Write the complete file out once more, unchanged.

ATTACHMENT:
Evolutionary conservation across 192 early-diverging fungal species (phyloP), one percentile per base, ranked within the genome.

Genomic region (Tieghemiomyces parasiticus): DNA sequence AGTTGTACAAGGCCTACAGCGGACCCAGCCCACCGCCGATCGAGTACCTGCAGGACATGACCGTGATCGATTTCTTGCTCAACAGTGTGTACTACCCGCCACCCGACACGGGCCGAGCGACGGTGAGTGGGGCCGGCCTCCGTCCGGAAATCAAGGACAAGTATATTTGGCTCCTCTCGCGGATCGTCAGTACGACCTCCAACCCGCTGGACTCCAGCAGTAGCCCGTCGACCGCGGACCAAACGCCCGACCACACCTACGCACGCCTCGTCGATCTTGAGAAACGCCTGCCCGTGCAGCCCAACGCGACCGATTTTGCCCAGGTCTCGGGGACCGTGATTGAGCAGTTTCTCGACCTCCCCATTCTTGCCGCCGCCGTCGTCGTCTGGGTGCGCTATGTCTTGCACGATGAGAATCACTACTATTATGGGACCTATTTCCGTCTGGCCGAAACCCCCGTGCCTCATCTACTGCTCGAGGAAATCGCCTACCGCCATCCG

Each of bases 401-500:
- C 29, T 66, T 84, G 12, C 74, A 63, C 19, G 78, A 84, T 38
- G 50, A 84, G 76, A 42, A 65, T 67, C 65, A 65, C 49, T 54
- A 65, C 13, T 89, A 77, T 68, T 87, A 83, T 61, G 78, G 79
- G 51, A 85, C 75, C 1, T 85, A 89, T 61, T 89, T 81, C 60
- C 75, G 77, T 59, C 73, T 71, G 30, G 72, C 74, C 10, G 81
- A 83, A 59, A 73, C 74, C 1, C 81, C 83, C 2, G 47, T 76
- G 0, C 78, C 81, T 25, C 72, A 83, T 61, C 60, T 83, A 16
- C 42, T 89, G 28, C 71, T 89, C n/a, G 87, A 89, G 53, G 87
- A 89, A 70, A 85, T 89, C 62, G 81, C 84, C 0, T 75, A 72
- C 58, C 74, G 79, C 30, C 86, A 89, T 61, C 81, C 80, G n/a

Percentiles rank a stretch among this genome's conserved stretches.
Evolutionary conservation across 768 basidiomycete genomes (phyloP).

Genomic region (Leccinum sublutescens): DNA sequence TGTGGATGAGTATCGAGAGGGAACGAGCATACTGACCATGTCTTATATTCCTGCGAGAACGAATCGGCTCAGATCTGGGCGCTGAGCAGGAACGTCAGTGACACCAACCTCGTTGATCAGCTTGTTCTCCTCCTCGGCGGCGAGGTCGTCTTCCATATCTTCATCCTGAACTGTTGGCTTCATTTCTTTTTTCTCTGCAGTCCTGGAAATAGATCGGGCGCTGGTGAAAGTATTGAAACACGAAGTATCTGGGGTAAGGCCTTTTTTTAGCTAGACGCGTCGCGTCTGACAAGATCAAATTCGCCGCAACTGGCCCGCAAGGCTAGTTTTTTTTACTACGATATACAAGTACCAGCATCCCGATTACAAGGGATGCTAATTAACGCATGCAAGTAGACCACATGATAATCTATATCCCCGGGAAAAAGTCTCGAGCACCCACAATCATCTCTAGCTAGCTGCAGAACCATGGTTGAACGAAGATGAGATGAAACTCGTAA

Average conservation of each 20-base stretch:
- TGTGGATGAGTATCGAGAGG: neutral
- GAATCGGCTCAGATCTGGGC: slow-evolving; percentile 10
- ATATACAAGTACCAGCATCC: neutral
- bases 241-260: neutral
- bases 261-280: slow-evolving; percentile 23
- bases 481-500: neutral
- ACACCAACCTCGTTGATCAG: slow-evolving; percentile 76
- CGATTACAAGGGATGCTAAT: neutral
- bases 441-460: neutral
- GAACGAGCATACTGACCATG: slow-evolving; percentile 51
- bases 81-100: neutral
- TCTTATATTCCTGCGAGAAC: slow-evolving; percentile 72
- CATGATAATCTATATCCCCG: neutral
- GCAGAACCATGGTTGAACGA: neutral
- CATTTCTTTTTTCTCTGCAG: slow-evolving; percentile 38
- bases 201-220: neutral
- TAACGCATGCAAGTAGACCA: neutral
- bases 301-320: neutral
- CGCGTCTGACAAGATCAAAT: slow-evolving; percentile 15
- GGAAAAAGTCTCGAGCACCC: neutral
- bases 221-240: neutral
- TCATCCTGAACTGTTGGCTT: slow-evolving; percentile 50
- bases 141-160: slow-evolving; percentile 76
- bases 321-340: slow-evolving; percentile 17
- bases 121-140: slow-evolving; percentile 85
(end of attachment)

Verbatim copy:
Evolutionary conservation across 192 early-diverging fungal species (phyloP), one percentile per base, ranked within the genome.

Genomic region (Tieghemiomyces parasiticus): DNA sequence AGTTGTACAAGGCCTACAGCGGACCCAGCCCACCGCCGATCGAGTACCTGCAGGACATGACCGTGATCGATTTCTTGCTCAACAGTGTGTACTACCCGCCACCCGACACGGGCCGAGCGACGGTGAGTGGGGCCGGCCTCCGTCCGGAAATCAAGGACAAGTATATTTGGCTCCTCTCGCGGATCGTCAGTACGACCTCCAACCCGCTGGACTCCAGCAGTAGCCCGTCGACCGCGGACCAAACGCCCGACCACACCTACGCACGCCTCGTCGATCTTGAGAAACGCCTGCCCGTGCAGCCCAACGCGACCGATTTTGCCCAGGTCTCGGGGACCGTGATTGAGCAGTTTCTCGACCTCCCCATTCTTGCCGCCGCCGTCGTCGTCTGGGTGCGCTATGTCTTGCACGATGAGAATCACTACTATTATGGGACCTATTTCCGTCTGGCCGAAACCCCCGTGCCTCATCTACTGCTCGAGGAAATCGCCTACCGCCATCCG

Each of bases 401-500:
- C 29, T 66, T 84, G 12, C 74, A 63, C 19, G 78, A 84, T 38
- G 50, A 84, G 76, A 42, A 65, T 67, C 65, A 65, C 49, T 54
- A 65, C 13, T 89, A 77, T 68, T 87, A 83, T 61, G 78, G 79
- G 51, A 85, C 75, C 1, T 85, A 89, T 61, T 89, T 81, C 60
- C 75, G 77, T 59, C 73, T 71, G 30, G 72, C 74, C 10, G 81
- A 83, A 59, A 73, C 74, C 1, C 81, C 83, C 2, G 47, T 76
- G 0, C 78, C 81, T 25, C 72, A 83, T 61, C 60, T 83, A 16
- C 42, T 89, G 28, C 71, T 89, C n/a, G 87, A 89, G 53, G 87
- A 89, A 70, A 85, T 89, C 62, G 81, C 84, C 0, T 75, A 72
- C 58, C 74, G 79, C 30, C 86, A 89, T 61, C 81, C 80, G n/a

Percentiles rank a stretch among this genome's conserved stretches.
Evolutionary conservation across 768 basidiomycete genomes (phyloP).

Genomic region (Leccinum sublutescens): DNA sequence TGTGGATGAGTATCGAGAGGGAACGAGCATACTGACCATGTCTTATATTCCTGCGAGAACGAATCGGCTCAGATCTGGGCGCTGAGCAGGAACGTCAGTGACACCAACCTCGTTGATCAGCTTGTTCTCCTCCTCGGCGGCGAGGTCGTCTTCCATATCTTCATCCTGAACTGTTGGCTTCATTTCTTTTTTCTCTGCAGTCCTGGAAATAGATCGGGCGCTGGTGAAAGTATTGAAACACGAAGTATCTGGGGTAAGGCCTTTTTTTAGCTAGACGCGTCGCGTCTGACAAGATCAAATTCGCCGCAACTGGCCCGCAAGGCTAGTTTTTTTTACTACGATATACAAGTACCAGCATCCCGATTACAAGGGATGCTAATTAACGCATGCAAGTAGACCACATGATAATCTATATCCCCGGGAAAAAGTCTCGAGCACCCACAATCATCTCTAGCTAGCTGCAGAACCATGGTTGAACGAAGATGAGATGAAACTCGTAA

Average conservation of each 20-base stretch:
- TGTGGATGAGTATCGAGAGG: neutral
- GAATCGGCTCAGATCTGGGC: slow-evolving; percentile 10
- ATATACAAGTACCAGCATCC: neutral
- bases 241-260: neutral
- bases 261-280: slow-evolving; percentile 23
- bases 481-500: neutral
- ACACCAACCTCGTTGATCAG: slow-evolving; percentile 76
- CGATTACAAGGGATGCTAAT: neutral
- bases 441-460: neutral
- GAACGAGCATACTGACCATG: slow-evolving; percentile 51
- bases 81-100: neutral
- TCTTATATTCCTGCGAGAAC: slow-evolving; percentile 72
- CATGATAATCTATATCCCCG: neutral
- GCAGAACCATGGTTGAACGA: neutral
- CATTTCTTTTTTCTCTGCAG: slow-evolving; percentile 38
- bases 201-220: neutral
- TAACGCATGCAAGTAGACCA: neutral
- bases 301-320: neutral
- CGCGTCTGACAAGATCAAAT: slow-evolving; percentile 15
- GGAAAAAGTCTCGAGCACCC: neutral
- bases 221-240: neutral
- TCATCCTGAACTGTTGGCTT: slow-evolving; percentile 50
- bases 141-160: slow-evolving; percentile 76
- bases 321-340: slow-evolving; percentile 17
- bases 121-140: slow-evolving; percentile 85